Everton’s desperate season plunged new depths this week - and the team wasn’t even playing.
‘Survey-gate’ put the strained relationship between the fans and manager Sam Allardyce firmly in the spotlight, with the media queuing up to have a dig at the club.
I do have some sympathy with the marketing department given a very similar survey was sent out last year and the club are often criticised for not connecting with the fans enough.
But given the current unrest amongst the fanbase it was an easy opportunity for the media to kick the club while it’s down.
Allardyce has developed too thick a skin to be affected by such reports, though throwing director of marketing Richard Kenyon under the bus was unnecessary and a prime example of the kind of crass behaviour that has alienated him from the supporters.
Social media has also played a part in whipping up hysteria amongst the fans, with Allardyce now firmly public enemy number one.
The former England boss is an easy target for fans to direct their anger and frustration at following the club’s troubles this season.
As I’ve mentioned on these pages before, Allardyce is a symptom not the cause of our woes and simply getting rid of him won’t suddenly make things better.
Farhad Moshiri was petrified of Everton going down so panicked and brought in a man who specialises in grinding teams to safety.
Whether Everton were truly in a relegation battle is a moot point, but Allardyce steadied the ship and has done what was expected of him in the style we all knew he would.
Everton made their bed, now they must lie in it.
Does Allardyce deserve the amount of abuse and vitriol he is currently receiving? In my opinion probably not. But that doesn’t mean the club should hesitate in replacing him at the end of the season, maybe even before then now safety is secured.
If we do have to wait until the end of the season then there’s four more games to endure, starting with one of Allardyce’s former clubs, Newcastle, on Monday.
Allardyce admitted last week he still feels he was harshly treated at Newcastle when he was sacked after just seven months in charge in January 2007. Though he also insists any ill-feeling towards the club has dissipated over the years.
I’m not so sure the feeling is mutual amongst the fans, who were as unhappy with life under Big Sam as Evertonians are now.
It will be interesting to see just how both sets of supporters react when Allardyce takes to the dugout on Monday.
In sharp contrast to Allardyce, the present incumbent at St James’ Park, Rafael Benitez, is arguably the most popular Magpies manager since Kevin Keegan.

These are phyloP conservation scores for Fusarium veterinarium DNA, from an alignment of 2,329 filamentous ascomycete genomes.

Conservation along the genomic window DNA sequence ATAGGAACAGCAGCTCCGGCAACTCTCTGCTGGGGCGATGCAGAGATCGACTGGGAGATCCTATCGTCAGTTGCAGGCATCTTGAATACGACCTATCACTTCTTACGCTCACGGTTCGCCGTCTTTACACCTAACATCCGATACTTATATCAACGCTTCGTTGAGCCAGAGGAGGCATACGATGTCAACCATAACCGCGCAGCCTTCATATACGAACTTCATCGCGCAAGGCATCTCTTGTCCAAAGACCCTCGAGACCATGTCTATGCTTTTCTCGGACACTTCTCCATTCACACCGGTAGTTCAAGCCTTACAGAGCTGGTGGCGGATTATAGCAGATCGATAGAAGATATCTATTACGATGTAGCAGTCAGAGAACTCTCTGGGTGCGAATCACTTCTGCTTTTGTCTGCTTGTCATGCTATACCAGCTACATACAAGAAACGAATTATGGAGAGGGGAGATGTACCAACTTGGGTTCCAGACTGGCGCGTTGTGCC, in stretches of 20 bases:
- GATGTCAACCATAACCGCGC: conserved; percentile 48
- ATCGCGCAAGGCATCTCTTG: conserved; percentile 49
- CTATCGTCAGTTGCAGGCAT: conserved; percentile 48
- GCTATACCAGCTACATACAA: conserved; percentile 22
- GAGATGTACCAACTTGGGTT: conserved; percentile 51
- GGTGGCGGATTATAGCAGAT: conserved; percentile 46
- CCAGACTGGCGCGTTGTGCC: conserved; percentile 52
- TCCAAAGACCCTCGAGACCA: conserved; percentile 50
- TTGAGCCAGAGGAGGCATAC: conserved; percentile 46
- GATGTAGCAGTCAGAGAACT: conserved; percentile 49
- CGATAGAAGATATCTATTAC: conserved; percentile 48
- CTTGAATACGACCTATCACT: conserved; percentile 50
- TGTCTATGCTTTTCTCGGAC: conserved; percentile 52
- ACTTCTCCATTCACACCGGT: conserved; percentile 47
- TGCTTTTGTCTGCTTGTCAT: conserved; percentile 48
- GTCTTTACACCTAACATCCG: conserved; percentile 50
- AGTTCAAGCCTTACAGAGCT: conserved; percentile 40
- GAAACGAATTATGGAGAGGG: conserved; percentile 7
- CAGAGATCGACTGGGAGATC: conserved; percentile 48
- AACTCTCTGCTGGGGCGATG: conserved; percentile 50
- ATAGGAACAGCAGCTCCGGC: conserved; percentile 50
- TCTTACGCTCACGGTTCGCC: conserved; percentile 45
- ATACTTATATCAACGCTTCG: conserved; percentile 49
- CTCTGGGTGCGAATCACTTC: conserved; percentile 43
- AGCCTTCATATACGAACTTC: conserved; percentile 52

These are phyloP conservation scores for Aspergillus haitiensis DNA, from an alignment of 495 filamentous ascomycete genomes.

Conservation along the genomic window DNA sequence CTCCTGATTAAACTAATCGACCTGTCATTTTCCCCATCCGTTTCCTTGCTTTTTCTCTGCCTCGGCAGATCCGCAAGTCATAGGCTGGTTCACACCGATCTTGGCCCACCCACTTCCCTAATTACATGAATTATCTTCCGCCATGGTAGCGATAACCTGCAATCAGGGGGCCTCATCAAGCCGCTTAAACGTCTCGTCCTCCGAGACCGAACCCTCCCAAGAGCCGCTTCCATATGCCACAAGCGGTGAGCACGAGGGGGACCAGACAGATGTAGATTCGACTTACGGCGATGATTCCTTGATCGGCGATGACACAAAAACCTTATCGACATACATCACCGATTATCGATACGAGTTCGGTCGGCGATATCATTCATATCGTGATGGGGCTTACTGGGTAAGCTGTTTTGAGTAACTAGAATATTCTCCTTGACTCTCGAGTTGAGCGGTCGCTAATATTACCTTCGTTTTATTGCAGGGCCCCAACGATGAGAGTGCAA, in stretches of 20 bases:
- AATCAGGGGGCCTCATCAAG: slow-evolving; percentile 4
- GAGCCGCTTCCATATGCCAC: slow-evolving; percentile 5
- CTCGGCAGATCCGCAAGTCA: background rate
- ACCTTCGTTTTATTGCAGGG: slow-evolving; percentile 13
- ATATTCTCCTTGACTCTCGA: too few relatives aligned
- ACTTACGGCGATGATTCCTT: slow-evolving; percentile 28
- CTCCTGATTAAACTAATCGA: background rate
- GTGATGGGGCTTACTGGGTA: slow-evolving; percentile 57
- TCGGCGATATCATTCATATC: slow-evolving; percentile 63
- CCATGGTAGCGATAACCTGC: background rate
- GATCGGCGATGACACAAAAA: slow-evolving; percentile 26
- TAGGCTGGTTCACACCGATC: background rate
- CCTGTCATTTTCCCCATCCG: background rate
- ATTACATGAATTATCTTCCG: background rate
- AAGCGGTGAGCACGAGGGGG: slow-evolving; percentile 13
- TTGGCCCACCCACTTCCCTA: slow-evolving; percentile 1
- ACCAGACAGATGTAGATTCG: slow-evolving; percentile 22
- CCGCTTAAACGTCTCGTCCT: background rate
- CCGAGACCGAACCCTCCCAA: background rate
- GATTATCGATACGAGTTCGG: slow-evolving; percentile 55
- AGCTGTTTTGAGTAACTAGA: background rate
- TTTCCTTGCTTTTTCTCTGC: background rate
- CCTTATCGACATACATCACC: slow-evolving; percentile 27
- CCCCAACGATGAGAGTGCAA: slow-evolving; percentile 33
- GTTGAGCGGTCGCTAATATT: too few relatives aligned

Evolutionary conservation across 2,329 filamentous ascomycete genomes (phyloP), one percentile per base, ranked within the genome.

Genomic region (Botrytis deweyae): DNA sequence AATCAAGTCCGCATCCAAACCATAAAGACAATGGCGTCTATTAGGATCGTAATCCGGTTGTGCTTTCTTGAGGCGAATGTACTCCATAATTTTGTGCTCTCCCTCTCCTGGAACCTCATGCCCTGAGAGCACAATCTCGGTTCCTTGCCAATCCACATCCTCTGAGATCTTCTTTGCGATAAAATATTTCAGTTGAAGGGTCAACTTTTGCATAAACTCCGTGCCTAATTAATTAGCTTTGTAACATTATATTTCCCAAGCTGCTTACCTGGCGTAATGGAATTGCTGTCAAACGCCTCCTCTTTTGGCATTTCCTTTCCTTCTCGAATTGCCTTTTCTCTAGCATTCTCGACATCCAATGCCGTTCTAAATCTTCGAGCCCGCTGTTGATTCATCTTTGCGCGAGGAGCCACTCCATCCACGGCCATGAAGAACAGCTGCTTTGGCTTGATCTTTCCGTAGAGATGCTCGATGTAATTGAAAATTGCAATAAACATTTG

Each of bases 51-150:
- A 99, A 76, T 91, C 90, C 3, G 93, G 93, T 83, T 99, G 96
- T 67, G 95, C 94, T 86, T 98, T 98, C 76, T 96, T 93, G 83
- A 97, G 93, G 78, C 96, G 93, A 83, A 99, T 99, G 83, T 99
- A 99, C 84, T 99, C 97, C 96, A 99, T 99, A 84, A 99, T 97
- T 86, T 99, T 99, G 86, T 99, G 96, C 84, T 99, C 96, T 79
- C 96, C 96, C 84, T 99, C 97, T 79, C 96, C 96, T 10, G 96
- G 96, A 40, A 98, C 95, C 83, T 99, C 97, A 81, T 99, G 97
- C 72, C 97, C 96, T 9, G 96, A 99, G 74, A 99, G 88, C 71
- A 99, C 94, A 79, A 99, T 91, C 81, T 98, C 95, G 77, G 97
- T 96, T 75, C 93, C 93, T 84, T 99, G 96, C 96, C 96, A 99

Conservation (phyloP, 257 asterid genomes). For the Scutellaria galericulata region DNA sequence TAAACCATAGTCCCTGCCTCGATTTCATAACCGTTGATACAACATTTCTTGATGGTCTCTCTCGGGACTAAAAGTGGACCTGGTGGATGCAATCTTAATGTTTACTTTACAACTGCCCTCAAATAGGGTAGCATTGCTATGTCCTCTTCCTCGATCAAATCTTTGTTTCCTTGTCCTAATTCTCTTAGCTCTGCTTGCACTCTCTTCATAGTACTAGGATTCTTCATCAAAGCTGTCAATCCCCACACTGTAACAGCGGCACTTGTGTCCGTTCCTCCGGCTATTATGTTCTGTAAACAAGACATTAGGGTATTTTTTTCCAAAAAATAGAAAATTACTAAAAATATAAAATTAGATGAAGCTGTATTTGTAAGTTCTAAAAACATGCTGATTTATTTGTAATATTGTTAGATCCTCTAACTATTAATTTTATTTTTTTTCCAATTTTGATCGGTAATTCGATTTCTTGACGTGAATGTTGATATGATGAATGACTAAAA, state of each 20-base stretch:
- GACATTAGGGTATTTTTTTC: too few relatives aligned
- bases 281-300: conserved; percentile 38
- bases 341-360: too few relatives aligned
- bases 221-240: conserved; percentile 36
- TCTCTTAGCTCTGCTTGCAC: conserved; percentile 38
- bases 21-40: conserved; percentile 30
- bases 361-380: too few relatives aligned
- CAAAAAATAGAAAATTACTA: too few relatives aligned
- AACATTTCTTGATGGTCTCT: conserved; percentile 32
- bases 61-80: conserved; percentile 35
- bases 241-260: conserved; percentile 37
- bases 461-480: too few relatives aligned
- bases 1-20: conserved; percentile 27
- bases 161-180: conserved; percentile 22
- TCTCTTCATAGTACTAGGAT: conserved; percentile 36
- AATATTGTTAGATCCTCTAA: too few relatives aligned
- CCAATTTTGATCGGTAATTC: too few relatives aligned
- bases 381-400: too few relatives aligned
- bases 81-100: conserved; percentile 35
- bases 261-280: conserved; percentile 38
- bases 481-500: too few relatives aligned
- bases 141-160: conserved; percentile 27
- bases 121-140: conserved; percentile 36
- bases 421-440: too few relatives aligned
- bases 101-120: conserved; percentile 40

The former Liverpool boss joined the club too late to save them from relegation two seasons ago but stayed loyal in order to win automatic promotion.
Benitez has since secured Premier League safety with four games to spare, despite operating on a shoestring budget.
Newcastle have pretty much the same squad that won the Championship last season, but crucially they all seem to be fighting for their manager and pulling in the same direction, allowing the team to become greater than the sum of its parts.
As a result they go into this game on the back of a four-match winning run and with just one defeat in their last nine matches.
Given the lack of resources and off-field uncertainty it is an impressive effort by Benitez, who will now be eyeing a top 10 finish.
Victory at Goodison Park on Monday would see Newcastle overtake Everton and move level on points with eighth-placed Leicester.
Everton have no fresh injury concerns going into Monday’s game, with Gylfi Sigurdsson still a few weeks away from a return from a knee injury.
Mason Holgate could play again this season after an ankle operation but isn’t quite ready for a return.
Ramiro Funes Mori made his comeback after nearly a year out with a knee injury last weekend and will be hopeful of more minutes on Monday.
Though there is little to play for, with around £2m per place in prize money up for grabs Everton could do with finishing as high as they can to bolster their summer transfer kitty.
Whether the team or manager have the motivation to try and achieve that remains to be seen. Apathy reigns supreme around Everton Football Club at the moment.
That includes the atmosphere on the terraces, though off-the-field events this week may galvanise the fans into a response, with their frustrations aimed squarely at one man in particular.